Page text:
Fence, tall fence.
Yep, I’m staring off thinking 6’ fence.
Excuss me, but thats 2 sugarbabies!!
Almost ready to pick this one…Crimson Sweet grown in a 15 gallon pot. There is one more after this about the same size. Feels heavy. I’ll weigh it when i pick it…and I’ll add up the total weight of the melons grown in a pot. I also have to see if the melon rooted into the ground at all since the pot is sitting on dirt. So far much success.
I was going to say that! “Nice sugar babies, but what’s the melon?”
First of all, thanks for your comments. I’ve been repeatedly referring back to your advice and that of @thecityman on various watermelon posts all summer.
Just picked three of these four, albeit one by accident. I had picked it up to check the bottom when I broke the stem.
[quote=“rayrose, post:836, topic:6222”]
They’ll keep in the refrigerator for a long time, and should be placed there after picking. If you don’t already have one, you’ll find it necessary to have one designated just for melons. [/quote]
…and here’s where they ended up–the melon/apple fridge.
That’s a mighty big refrigerator. Is it all refrigerator and no freezer? I tried buying
one like that, but couldn’t find one that I liked.
You’re going to be eating watermelon for a while. Enjoy !!
7 varieties. We have about a 100x100 feet. Not real big but more than I can keep up with.
I did taste another one, which was the largest of the bunch. It started to get lighter in color, so some stripes became visible. But they are not noticeable in the picture.
I think it was fully ripe. The taste was a little better than before but not very good anyway. The middle was mildly sweet and the sides were not sweet at all. So it was quite disappointing variety. It grows so easily and it looks nice, I wish it would be sweeter.
Most likely an established pair of coyotes have been raiding your patch and have now taught it to their latest litter so instead of one or two you have a pack of thieving coyotes after your melons.
The picture is deceiving due to the field of view as captured by my cellphone camera. It’s a standard-sized refrigerator., but I wish it were bigger! The watermelons are not as big as they appear in the pic, nor is the cantaloupe. The cantaloupe in reality is smaller than, say, a volleyball, but it appears larger in the pic.
Same applies for the watermelon patch pic.
That WM looks perfectly ripe to me.
I harvested my last Janosik and again it isn’t as good as the first fruit which also was the smallest one.
As you say it is rather mildly sweet but crisp and very juicy. I still enjoy eating it .
How has your weather been? Our summer is none to speak of, quite cold with only some hot days and a lot of rain. So I don’t want to judge this variety by only one season. Maybe they improve with more heat and sun. I will grow them again next year.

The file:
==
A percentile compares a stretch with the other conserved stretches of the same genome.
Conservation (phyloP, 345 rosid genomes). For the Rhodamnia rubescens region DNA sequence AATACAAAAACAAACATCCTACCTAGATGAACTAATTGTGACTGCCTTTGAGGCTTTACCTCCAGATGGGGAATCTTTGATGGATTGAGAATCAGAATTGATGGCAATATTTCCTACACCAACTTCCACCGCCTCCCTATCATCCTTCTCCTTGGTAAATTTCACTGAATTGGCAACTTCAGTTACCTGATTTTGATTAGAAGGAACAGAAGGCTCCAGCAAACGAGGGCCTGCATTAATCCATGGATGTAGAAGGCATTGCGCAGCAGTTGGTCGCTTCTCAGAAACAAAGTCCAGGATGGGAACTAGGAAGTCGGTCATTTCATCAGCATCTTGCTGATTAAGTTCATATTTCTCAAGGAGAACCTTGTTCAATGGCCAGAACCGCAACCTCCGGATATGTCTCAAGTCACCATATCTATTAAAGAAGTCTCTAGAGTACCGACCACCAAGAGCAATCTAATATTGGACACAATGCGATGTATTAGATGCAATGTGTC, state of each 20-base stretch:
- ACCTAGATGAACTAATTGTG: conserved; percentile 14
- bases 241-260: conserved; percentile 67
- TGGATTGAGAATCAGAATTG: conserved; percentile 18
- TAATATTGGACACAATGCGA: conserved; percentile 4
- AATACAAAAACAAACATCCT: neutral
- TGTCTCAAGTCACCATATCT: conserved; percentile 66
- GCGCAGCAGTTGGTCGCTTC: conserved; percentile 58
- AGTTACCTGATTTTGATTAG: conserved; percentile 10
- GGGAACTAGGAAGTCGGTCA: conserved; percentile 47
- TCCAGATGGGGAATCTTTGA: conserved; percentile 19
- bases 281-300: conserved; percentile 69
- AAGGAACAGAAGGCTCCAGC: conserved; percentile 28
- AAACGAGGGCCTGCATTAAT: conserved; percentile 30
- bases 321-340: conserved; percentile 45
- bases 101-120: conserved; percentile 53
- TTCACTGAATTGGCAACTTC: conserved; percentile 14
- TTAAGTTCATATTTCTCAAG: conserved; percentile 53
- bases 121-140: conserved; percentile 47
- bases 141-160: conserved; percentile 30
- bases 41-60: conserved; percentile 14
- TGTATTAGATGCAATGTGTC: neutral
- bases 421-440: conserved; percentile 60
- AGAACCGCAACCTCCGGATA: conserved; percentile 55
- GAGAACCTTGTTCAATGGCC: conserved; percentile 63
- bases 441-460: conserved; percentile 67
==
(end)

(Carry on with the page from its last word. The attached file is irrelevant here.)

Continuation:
I am still very suprised how easy it was to grow my own WM. Never looked into it before cause I considered WM a fruit for long and hot summer.
Janosik grew in my greenhouse, which worked like a charme. Only real drawback was the difficult pollination. I hand pollinated, but still got only 3 fruit out of 3 plants.
I also grew some Blacktail Mountain outdoor. I lost 2 of 3 plants to high winds (used landscape fabric without some structure to hold on for the plants). The last plant did set a lot of fruit but did so very late. Pollination outdoors worked much better. I did not hand pollinate. The one harvested fruit was quite small (2 kg) but very very good. Maybe the other fruit won’t make it to ripeness, cause the plant already looks like drying back. They don’t seem to be very long lived…
I will definately grow Blacktail Mountain again next year.
My father is growing some sweet siberian in his greenhouse. He had the same pollination issues as I. It took him until end of juli to get some sets. Now we are waiting for his fruit to ripen.
Did you look at the bottom to see if what is white is turning yellow over the white? That’s what I’d look at if the nearest tendril is gone. If the nearest tendril is brown and not green anymore it should be ready. You’re supposed to look at the tendril nearest the fruit. Of course I would still say it’s a good idea to carefully lift it to see the color on the bottom.
Definitely seems to be turning from white to yellow. However, nearest tendril still solid green. I will continue to engage, monitor and report. Thanks Bark.
I picked my Crimson Sweet… not fully ripened. I’m running out of time up here and next week looks coo (its in the 60Fs right now)l. I have one more growing but i’ll just leave it for another few weeks…need fruit setting by about the 4th of July around here it would seem.